Cube steak is a tougher cut of meat pounded to make it tender but does fall into the comfort food circle. I like it because it cooks quickly and is inexpensive—perfect for a weeknight slimmer dinner. Look for pre-sliced mushrooms to save even more time on the prep. Serve with: Mashed potatoes (or a baked sweet potato) and grilled broccoli rabe or your favorite vegetable.
Here’s a slimmer dinner dish idea for all you Thai fans! Thai cuisine happens to be one of my 400-600 calorie meal favorites, so I was quite happy with how authentic this simplified version of Thai chicken coconut curry came out. It’s kind of a “cheater” or short cut recipe, in that I used Thai Kitchen red curry paste instead of dried chilies and all the individual curry spices. But it still tastes amazing and comes together easily. This dish is served over fragrant basmati rice. You could also use brown rice or riced cauliflower for a low-carb version.
As a Type 2 diabetic I love this recipe. I whir cauliflower into a creamy low-carbohydrate substitute for mashed potatoes. And, if you have real picky eaters mix in a few potatoes for a fool proof way to get a vegetable in their diet. If you don’t tell the kids they will never know it! This easy recipe gets a kick of flavor from garlic-infused olive oil, making it a dairy-free (and vegan) vegetable savory side dish. Easy and a quickie for a busy Mom to prepare 20 minutes of prep and 20 minute cooking time!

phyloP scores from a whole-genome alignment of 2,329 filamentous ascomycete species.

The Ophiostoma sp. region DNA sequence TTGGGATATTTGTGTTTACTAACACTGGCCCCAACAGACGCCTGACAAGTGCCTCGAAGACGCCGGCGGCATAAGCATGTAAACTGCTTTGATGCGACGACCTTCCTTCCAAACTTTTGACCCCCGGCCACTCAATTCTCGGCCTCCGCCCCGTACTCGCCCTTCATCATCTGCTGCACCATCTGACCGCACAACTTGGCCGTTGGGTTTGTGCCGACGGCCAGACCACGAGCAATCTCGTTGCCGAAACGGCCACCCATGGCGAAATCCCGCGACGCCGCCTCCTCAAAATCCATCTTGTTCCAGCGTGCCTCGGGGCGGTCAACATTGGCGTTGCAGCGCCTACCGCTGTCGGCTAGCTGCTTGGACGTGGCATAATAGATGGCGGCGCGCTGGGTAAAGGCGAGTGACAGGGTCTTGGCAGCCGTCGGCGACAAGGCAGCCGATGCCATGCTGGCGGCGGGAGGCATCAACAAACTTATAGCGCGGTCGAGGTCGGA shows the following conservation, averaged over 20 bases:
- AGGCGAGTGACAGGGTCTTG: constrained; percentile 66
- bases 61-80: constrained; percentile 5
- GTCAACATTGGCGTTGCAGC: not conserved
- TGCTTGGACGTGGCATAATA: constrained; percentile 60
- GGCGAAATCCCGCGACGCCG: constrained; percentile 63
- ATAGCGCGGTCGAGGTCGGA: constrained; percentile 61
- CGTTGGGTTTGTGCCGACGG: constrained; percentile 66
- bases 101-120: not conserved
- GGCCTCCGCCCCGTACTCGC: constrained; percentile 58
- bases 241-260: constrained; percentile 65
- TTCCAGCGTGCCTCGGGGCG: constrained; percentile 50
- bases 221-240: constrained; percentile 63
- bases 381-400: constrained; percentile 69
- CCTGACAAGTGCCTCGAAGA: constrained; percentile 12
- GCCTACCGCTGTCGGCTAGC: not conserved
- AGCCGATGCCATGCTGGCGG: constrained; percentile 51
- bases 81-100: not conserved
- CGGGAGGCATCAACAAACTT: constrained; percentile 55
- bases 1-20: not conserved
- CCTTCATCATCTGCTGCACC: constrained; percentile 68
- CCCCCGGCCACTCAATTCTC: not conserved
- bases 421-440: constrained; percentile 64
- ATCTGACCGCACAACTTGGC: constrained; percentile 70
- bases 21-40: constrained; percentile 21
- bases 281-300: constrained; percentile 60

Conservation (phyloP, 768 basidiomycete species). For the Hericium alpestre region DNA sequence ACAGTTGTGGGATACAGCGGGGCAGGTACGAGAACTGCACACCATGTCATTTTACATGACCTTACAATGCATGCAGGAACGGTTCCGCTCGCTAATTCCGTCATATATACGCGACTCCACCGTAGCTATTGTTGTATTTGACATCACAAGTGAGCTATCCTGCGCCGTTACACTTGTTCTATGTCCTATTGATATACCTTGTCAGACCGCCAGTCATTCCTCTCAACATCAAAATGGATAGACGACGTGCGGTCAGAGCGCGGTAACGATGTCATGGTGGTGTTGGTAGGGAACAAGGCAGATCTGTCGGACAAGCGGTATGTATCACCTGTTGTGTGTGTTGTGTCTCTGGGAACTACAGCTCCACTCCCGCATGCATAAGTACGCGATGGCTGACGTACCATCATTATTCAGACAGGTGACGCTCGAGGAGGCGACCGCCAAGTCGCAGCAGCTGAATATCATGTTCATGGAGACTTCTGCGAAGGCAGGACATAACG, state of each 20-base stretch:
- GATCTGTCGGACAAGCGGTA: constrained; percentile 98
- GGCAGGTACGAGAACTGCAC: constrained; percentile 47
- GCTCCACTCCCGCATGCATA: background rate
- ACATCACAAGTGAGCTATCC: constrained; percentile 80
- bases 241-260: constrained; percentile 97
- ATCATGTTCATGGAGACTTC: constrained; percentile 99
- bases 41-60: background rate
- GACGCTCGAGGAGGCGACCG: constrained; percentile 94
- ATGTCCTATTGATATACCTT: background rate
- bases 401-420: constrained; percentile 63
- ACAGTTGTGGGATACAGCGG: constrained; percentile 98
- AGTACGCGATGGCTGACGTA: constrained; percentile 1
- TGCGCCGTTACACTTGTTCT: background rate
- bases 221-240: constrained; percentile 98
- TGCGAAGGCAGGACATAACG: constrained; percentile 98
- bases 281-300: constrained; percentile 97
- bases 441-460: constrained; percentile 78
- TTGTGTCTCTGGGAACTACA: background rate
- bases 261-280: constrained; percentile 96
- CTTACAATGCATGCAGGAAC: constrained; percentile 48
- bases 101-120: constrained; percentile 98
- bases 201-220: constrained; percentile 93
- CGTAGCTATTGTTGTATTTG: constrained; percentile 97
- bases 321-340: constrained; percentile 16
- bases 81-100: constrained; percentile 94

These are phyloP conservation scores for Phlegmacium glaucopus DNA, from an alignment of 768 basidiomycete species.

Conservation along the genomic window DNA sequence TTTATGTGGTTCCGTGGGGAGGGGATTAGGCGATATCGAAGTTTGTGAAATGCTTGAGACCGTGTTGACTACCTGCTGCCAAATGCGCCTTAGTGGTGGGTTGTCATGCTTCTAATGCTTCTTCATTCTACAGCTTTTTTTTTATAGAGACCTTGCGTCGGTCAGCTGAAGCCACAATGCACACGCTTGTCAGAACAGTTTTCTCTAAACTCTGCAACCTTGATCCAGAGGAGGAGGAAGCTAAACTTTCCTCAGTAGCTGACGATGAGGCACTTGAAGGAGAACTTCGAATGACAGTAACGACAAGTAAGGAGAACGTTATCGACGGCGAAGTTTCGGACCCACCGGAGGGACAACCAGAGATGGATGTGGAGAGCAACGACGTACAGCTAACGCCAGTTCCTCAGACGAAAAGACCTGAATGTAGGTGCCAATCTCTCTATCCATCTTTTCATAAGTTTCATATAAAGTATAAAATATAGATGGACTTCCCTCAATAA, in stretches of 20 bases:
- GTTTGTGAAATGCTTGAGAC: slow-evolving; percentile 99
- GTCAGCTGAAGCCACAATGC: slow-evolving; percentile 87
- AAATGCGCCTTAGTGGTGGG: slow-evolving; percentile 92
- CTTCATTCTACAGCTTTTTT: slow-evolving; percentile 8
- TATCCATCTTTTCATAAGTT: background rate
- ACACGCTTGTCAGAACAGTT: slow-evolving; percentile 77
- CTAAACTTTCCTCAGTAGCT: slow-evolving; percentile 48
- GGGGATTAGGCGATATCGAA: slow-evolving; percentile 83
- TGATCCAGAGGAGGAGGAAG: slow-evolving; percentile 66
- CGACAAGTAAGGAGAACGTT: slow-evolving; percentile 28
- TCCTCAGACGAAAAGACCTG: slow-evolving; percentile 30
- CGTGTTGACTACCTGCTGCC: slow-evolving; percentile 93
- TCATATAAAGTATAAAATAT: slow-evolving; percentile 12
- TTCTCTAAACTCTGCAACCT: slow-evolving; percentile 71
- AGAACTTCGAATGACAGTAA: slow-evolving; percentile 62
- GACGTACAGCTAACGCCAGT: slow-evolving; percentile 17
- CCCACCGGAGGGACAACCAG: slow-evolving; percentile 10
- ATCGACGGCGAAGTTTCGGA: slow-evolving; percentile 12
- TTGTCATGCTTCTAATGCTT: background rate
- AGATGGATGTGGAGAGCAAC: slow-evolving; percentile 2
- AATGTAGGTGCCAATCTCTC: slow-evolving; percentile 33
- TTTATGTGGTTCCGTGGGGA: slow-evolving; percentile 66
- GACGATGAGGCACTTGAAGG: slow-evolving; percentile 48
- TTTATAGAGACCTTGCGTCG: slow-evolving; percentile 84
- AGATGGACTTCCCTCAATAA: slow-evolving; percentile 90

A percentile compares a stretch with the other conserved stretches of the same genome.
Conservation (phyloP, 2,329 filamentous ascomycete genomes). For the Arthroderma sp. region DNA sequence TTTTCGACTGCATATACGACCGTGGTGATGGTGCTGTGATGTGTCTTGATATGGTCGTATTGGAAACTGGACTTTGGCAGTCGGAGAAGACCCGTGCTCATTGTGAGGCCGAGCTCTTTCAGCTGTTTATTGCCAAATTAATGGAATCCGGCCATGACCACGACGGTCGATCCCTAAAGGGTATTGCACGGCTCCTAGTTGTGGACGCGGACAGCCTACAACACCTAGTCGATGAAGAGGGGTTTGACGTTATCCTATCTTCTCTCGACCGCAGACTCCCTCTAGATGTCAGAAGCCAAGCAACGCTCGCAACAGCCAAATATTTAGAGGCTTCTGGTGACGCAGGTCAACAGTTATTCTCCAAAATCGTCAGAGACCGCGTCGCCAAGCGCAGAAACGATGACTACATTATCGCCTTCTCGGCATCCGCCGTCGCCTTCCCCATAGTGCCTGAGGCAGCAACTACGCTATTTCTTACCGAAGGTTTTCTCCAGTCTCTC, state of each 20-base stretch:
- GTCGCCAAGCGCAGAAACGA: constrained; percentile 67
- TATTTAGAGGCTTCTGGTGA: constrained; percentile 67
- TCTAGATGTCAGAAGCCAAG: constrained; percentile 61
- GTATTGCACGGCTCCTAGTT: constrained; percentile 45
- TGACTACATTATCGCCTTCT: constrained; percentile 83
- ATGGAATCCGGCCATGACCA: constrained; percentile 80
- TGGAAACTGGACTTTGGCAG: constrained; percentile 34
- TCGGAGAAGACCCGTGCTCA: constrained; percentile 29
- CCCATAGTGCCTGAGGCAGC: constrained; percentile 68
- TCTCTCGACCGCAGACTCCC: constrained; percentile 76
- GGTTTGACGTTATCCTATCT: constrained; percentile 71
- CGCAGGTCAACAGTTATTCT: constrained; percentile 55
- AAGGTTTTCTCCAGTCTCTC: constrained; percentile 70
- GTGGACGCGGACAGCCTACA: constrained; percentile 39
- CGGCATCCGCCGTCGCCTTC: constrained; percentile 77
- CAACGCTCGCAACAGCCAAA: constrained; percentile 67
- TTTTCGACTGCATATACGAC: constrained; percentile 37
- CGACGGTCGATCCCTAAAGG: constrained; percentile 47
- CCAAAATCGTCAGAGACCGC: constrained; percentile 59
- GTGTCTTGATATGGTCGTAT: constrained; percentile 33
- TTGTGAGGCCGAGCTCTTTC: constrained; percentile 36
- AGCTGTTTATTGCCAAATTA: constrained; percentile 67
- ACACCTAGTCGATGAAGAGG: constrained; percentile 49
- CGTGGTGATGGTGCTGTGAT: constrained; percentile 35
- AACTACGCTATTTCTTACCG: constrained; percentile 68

What’s better than the meaty texture of grilled shrimp for a slimmer dinner? How about the addition of grilled avocado? This easy grilling recipe uses minimal ingredients but packs in maximum flavor and with ONLY 256 calories per serving! Throw on some peppers and onions and top with a lime-infused marinade. The whole thing takes about 30 minutes to whip up. Challenge yourself to eat at least three different colors at each meal (eat the rainbow). The colors can only be from a vegetable, fruit, grain, or legume. Animal-based proteins are not included.
I had to run to the grocery store the other day to pick up a few items. When I stopped in one aisle to grab coconut oil saw a woman standing there with a confused, almost defeated look on her face. And it’s no surprise why. Of all the conflicts and considerations about what food to buy, the biggest challenge may just be figuring out what to cook them in. Vegetable, sunflower, olive and peanut oil line the shelves, each making competing health claims. With my in home personal training I have learned the oil most people go for—and are the most confused by—is canola oil. So what’s the story? Is canola oil bad for you, or has it been unfairly maligned?